Every family has those recipes that have just “always” been a part of the holidays. The kind of food that you bite into and, when you close your eyes, you are transported to times past. There’s something magical about foods familiar from your childhood, especially those that were made during the holiday season. For my family, these Date Nut Swirl Cookies are one of those recipes.
My Mom has been making these cookies for as long as I can remember. Maybe even since before I was born. These cookies are a nostalgic fixture in my brain. They also happen to be one of my favorites. The BEST part is that when I make them, they taste just like my Mom’s. I can’t say that about all her recipes (I’m lookin’ at you, spaghetti…).
Even if you’re not a date person, hear me out. These Date Nut Swirl Cookies have a buttery brown sugar cookie dough filled with sweetened, cooked dates and chopped pecans. These cookies are crisp, tender, crunchy, and gooey all in one bite. You neeeeed to try these.
The recipe makes a ton of cookies (six dozen!). The dough gets split in two portions before you fill them and roll them up. If you prefer, you could freeze one of the dough logs and bake it up later. 🙂
I like to use silpats when baking these cookies. The cookies never ever stick (and dates are really sticky!!), and I can use the silpats over and over again (as opposed to parchment, which goes in the trash). If you’d like to get yourself some, you can find them [here].
I use medjool dates, which are usually available at my local grocery store, especially around the holidays. You can use whatever type of date you prefer. I use as many local and organic ingredients that I can, so I purchased organic dates online [here].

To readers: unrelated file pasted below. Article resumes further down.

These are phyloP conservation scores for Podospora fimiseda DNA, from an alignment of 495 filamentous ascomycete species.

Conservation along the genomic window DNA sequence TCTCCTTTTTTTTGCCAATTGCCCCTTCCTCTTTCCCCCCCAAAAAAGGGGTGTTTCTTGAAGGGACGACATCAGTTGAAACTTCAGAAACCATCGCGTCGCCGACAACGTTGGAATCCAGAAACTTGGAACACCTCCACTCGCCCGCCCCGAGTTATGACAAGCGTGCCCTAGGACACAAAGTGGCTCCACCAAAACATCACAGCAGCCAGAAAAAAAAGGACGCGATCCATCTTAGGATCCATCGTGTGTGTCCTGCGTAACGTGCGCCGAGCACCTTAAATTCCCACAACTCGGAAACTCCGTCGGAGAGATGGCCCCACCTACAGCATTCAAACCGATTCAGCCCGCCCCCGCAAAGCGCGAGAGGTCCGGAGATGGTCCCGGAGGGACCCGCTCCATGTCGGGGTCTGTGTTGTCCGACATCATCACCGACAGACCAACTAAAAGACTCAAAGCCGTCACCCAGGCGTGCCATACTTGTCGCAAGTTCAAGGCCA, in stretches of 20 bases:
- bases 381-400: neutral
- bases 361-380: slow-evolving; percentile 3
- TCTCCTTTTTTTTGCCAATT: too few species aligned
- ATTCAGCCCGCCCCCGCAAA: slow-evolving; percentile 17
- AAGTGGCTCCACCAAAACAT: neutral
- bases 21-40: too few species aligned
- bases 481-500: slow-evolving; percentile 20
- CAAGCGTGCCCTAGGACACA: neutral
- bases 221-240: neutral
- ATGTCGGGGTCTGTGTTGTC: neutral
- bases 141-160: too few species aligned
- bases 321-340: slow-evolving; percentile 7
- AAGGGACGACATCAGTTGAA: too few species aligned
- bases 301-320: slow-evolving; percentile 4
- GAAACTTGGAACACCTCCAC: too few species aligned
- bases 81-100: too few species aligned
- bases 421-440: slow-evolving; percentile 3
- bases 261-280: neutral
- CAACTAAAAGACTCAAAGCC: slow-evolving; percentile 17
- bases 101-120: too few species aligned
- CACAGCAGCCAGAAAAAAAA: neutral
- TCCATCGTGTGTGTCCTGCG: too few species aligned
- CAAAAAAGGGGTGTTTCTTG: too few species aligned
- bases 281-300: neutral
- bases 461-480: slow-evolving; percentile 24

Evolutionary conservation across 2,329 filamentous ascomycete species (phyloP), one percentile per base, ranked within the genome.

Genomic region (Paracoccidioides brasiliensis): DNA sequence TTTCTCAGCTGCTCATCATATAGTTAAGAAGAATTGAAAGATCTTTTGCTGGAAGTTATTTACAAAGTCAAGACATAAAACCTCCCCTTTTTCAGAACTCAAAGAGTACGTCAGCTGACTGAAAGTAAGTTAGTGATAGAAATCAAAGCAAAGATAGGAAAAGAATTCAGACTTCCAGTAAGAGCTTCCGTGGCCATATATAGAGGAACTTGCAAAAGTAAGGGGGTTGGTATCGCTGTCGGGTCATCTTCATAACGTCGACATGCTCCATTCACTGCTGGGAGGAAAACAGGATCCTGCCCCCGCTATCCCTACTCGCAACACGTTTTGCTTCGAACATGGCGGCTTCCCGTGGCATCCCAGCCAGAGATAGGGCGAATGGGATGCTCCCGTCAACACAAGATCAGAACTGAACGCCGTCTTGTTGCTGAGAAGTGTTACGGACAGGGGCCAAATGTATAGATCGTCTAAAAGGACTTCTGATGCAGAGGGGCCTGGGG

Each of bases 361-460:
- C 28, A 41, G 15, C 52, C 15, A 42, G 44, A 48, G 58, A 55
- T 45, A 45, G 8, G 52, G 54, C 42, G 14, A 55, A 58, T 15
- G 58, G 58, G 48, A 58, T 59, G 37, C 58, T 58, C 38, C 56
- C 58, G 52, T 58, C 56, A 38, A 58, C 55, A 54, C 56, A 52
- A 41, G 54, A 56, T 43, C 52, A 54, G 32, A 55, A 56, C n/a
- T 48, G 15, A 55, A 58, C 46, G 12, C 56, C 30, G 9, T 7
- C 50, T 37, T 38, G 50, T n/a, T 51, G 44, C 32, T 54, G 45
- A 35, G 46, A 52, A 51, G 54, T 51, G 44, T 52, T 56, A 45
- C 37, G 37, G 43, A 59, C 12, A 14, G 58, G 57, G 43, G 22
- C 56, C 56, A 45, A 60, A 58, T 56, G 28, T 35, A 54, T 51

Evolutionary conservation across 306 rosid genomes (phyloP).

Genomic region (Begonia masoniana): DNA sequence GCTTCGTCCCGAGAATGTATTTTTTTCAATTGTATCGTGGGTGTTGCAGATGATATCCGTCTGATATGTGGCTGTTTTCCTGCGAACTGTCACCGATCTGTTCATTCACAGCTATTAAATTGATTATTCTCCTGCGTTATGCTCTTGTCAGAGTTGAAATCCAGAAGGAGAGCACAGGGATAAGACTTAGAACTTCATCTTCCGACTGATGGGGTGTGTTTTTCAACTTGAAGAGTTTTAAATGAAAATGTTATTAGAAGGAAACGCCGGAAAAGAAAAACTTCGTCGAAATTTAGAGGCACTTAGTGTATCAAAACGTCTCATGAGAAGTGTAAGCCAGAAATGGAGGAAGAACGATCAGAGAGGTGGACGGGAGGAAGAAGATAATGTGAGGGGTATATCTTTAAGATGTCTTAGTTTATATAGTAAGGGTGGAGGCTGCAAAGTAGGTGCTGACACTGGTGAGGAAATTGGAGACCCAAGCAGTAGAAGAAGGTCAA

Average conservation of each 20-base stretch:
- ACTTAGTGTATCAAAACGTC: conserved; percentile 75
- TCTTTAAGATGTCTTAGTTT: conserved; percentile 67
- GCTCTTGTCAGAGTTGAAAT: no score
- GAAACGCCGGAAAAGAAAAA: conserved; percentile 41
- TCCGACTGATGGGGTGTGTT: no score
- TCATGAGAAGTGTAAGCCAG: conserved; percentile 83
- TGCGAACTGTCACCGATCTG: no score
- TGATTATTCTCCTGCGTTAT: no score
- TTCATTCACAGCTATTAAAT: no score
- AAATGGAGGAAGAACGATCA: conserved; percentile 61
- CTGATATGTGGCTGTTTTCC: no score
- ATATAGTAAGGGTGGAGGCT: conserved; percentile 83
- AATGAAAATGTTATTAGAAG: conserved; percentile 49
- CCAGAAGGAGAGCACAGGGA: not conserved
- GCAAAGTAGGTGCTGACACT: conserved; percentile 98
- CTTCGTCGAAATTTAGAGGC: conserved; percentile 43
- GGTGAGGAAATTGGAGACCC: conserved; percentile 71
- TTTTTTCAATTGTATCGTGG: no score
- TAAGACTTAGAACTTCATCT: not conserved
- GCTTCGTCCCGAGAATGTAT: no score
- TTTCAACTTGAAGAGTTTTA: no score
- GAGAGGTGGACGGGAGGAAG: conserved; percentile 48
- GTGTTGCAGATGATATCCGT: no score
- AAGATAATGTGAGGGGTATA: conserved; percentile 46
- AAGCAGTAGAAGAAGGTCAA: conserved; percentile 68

Please, please make these cookies. Your hard work in waiting for dough to chill (multiple times) and taking the time to slice 6 dozen cookies will be rewarded with…well…6 dozen cookies. Cookies with amazing flavor and texture. And maybe, just maybe, you’ll have discovered a new “family recipe.”
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Date Nut Swirl Cookies
- 2 cups flour
- 1/4 tsp salt
- 1/4 tsp baking soda
- 1/2 cup unsalted butter, softened (1 stick)
- 1 cup brown sugar, packed
- 1 egg
- 1/2 tsp vanilla extract
- 1 1/4 cups chopped dates (see note)
- 1/2 cup sugar
- 1/2 cup water
- 1/2 cup finely chopped pecans
- In a medium bowl, combine dry ingredients (flour, salt, and baking soda). Set aside.
- In the bowl of a stand mixer, combine butter and brown sugar, beating until light and fluffy. Scrape down the sides of the bowl.
- Add egg and vanilla, and mix to combine. Scrape down the sides of the bowl.
- With the mixer running on low speed, gradually add the dry ingredients and mix until combined. Divide the dough into two pieces. Flatten each into a disc, wrap in plastic, and chill in the refrigerator.
- While the dough is chilling, prepare the date/nut filling. Combine dates, sugar, and water in a medium saucepan. Bring the mixture to a boil. Reduce heat to medium and continue to cook, stirring occasionally, until mixture thickens (10-15 minutes). Allow mixture to cool completely, then stir in pecans.
- Working with one portion of the dough at a time, roll the dough between two sheets of waxed paper into a 12" x 9" rectangle. Refrigerate 30 minutes.
- After the dough has chilled, remove the top piece of waxed paper and spread half the date/nut filling over the first rectangle of dough. Starting from the long edge, roll the dough up tightly using the bottom waxed paper to help you roll. Repeat with the second dough rectangle.
- Wrap both dough logs in plastic and refrigerate until firm, about two hours.
- Preheat oven to 350F. Line two baking sheets with parchment paper or silpats (see note) and set aside.
- After dough has chilled, unwrap the first dough log and cut into 1/3" slices (I find a thin, serrated knife is good for this job). Place cookies at least 1" apart on the prepared baking sheets. Bake 10-12 minutes. Cookies will appear puffed and slightly browned at the edges.
- Allow cookies to cool 10 minutes on the baking sheet, then remove to a wire rack to cool completely. Repeat with the second log of dough (or freeze it to bake up later!).Enjoy!